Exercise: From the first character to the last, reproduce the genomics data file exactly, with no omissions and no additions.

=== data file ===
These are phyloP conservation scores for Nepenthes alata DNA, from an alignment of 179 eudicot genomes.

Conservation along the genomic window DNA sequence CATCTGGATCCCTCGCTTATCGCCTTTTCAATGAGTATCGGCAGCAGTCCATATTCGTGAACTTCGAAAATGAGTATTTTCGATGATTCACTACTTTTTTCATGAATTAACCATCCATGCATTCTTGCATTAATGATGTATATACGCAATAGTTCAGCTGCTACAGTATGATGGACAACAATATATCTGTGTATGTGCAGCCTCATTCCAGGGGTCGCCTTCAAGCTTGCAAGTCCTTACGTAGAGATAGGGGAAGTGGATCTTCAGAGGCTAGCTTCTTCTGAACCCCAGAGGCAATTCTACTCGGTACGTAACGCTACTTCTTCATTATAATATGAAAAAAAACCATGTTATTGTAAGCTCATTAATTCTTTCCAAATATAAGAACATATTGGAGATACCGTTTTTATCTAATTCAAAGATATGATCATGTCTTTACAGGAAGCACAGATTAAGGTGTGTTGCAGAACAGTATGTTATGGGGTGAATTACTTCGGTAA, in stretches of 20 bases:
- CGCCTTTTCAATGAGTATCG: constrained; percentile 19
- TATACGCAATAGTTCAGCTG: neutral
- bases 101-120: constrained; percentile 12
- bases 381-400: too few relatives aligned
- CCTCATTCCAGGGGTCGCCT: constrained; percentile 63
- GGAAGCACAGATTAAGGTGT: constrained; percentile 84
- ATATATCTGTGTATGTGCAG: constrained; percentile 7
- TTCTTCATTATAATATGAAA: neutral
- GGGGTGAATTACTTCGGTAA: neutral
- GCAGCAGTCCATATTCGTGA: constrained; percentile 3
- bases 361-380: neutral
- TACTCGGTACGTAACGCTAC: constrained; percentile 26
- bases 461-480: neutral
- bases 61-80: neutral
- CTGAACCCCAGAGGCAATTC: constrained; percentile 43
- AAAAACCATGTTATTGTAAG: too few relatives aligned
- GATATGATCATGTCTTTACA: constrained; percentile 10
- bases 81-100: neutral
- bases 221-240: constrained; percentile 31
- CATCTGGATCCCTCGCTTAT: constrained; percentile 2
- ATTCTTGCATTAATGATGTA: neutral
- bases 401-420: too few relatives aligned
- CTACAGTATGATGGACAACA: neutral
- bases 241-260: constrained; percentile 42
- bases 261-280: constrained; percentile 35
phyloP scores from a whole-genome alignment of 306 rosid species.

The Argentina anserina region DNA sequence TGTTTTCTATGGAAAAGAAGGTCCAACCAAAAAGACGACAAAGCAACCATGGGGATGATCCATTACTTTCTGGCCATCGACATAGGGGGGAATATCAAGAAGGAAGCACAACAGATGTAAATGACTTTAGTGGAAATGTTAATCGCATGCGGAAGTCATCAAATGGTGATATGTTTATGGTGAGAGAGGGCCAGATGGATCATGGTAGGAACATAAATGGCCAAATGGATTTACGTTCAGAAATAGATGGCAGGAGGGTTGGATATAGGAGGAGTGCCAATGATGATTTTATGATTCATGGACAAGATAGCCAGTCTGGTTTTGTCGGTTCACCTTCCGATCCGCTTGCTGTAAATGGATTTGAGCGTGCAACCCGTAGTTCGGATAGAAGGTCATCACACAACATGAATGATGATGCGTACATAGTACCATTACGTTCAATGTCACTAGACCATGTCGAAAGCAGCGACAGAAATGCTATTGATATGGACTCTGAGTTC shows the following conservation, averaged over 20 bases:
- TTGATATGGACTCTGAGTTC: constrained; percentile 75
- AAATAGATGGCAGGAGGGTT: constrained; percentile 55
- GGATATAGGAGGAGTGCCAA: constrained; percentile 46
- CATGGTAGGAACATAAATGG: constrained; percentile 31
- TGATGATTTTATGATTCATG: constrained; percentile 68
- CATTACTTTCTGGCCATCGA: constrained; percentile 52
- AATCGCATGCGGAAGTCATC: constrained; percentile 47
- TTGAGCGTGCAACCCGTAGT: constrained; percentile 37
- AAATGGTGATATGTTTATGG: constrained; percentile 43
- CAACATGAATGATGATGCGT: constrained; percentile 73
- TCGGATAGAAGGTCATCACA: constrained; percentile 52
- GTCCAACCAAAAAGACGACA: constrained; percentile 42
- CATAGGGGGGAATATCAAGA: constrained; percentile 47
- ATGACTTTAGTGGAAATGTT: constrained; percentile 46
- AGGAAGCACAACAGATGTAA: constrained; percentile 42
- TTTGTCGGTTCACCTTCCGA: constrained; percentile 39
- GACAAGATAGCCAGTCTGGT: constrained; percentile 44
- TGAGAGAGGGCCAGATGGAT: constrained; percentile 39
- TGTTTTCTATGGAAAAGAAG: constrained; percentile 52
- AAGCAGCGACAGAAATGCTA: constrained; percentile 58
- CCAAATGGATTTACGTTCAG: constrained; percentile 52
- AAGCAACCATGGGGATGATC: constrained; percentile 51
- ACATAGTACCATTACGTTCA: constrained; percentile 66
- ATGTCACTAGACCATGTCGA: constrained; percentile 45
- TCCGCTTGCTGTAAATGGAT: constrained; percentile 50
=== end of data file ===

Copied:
These are phyloP conservation scores for Nepenthes alata DNA, from an alignment of 179 eudicot genomes.

Conservation along the genomic window DNA sequence CATCTGGATCCCTCGCTTATCGCCTTTTCAATGAGTATCGGCAGCAGTCCATATTCGTGAACTTCGAAAATGAGTATTTTCGATGATTCACTACTTTTTTCATGAATTAACCATCCATGCATTCTTGCATTAATGATGTATATACGCAATAGTTCAGCTGCTACAGTATGATGGACAACAATATATCTGTGTATGTGCAGCCTCATTCCAGGGGTCGCCTTCAAGCTTGCAAGTCCTTACGTAGAGATAGGGGAAGTGGATCTTCAGAGGCTAGCTTCTTCTGAACCCCAGAGGCAATTCTACTCGGTACGTAACGCTACTTCTTCATTATAATATGAAAAAAAACCATGTTATTGTAAGCTCATTAATTCTTTCCAAATATAAGAACATATTGGAGATACCGTTTTTATCTAATTCAAAGATATGATCATGTCTTTACAGGAAGCACAGATTAAGGTGTGTTGCAGAACAGTATGTTATGGGGTGAATTACTTCGGTAA, in stretches of 20 bases:
- CGCCTTTTCAATGAGTATCG: constrained; percentile 19
- TATACGCAATAGTTCAGCTG: neutral
- bases 101-120: constrained; percentile 12
- bases 381-400: too few relatives aligned
- CCTCATTCCAGGGGTCGCCT: constrained; percentile 63
- GGAAGCACAGATTAAGGTGT: constrained; percentile 84
- ATATATCTGTGTATGTGCAG: constrained; percentile 7
- TTCTTCATTATAATATGAAA: neutral
- GGGGTGAATTACTTCGGTAA: neutral
- GCAGCAGTCCATATTCGTGA: constrained; percentile 3
- bases 361-380: neutral
- TACTCGGTACGTAACGCTAC: constrained; percentile 26
- bases 461-480: neutral
- bases 61-80: neutral
- CTGAACCCCAGAGGCAATTC: constrained; percentile 43
- AAAAACCATGTTATTGTAAG: too few relatives aligned
- GATATGATCATGTCTTTACA: constrained; percentile 10
- bases 81-100: neutral
- bases 221-240: constrained; percentile 31
- CATCTGGATCCCTCGCTTAT: constrained; percentile 2
- ATTCTTGCATTAATGATGTA: neutral
- bases 401-420: too few relatives aligned
- CTACAGTATGATGGACAACA: neutral
- bases 241-260: constrained; percentile 42
- bases 261-280: constrained; percentile 35
phyloP scores from a whole-genome alignment of 306 rosid species.

The Argentina anserina region DNA sequence TGTTTTCTATGGAAAAGAAGGTCCAACCAAAAAGACGACAAAGCAACCATGGGGATGATCCATTACTTTCTGGCCATCGACATAGGGGGGAATATCAAGAAGGAAGCACAACAGATGTAAATGACTTTAGTGGAAATGTTAATCGCATGCGGAAGTCATCAAATGGTGATATGTTTATGGTGAGAGAGGGCCAGATGGATCATGGTAGGAACATAAATGGCCAAATGGATTTACGTTCAGAAATAGATGGCAGGAGGGTTGGATATAGGAGGAGTGCCAATGATGATTTTATGATTCATGGACAAGATAGCCAGTCTGGTTTTGTCGGTTCACCTTCCGATCCGCTTGCTGTAAATGGATTTGAGCGTGCAACCCGTAGTTCGGATAGAAGGTCATCACACAACATGAATGATGATGCGTACATAGTACCATTACGTTCAATGTCACTAGACCATGTCGAAAGCAGCGACAGAAATGCTATTGATATGGACTCTGAGTTC shows the following conservation, averaged over 20 bases:
- TTGATATGGACTCTGAGTTC: constrained; percentile 75
- AAATAGATGGCAGGAGGGTT: constrained; percentile 55
- GGATATAGGAGGAGTGCCAA: constrained; percentile 46
- CATGGTAGGAACATAAATGG: constrained; percentile 31
- TGATGATTTTATGATTCATG: constrained; percentile 68
- CATTACTTTCTGGCCATCGA: constrained; percentile 52
- AATCGCATGCGGAAGTCATC: constrained; percentile 47
- TTGAGCGTGCAACCCGTAGT: constrained; percentile 37
- AAATGGTGATATGTTTATGG: constrained; percentile 43
- CAACATGAATGATGATGCGT: constrained; percentile 73
- TCGGATAGAAGGTCATCACA: constrained; percentile 52
- GTCCAACCAAAAAGACGACA: constrained; percentile 42
- CATAGGGGGGAATATCAAGA: constrained; percentile 47
- ATGACTTTAGTGGAAATGTT: constrained; percentile 46
- AGGAAGCACAACAGATGTAA: constrained; percentile 42
- TTTGTCGGTTCACCTTCCGA: constrained; percentile 39
- GACAAGATAGCCAGTCTGGT: constrained; percentile 44
- TGAGAGAGGGCCAGATGGAT: constrained; percentile 39
- TGTTTTCTATGGAAAAGAAG: constrained; percentile 52
- AAGCAGCGACAGAAATGCTA: constrained; percentile 58
- CCAAATGGATTTACGTTCAG: constrained; percentile 52
- AAGCAACCATGGGGATGATC: constrained; percentile 51
- ACATAGTACCATTACGTTCA: constrained; percentile 66
- ATGTCACTAGACCATGTCGA: constrained; percentile 45
- TCCGCTTGCTGTAAATGGAT: constrained; percentile 50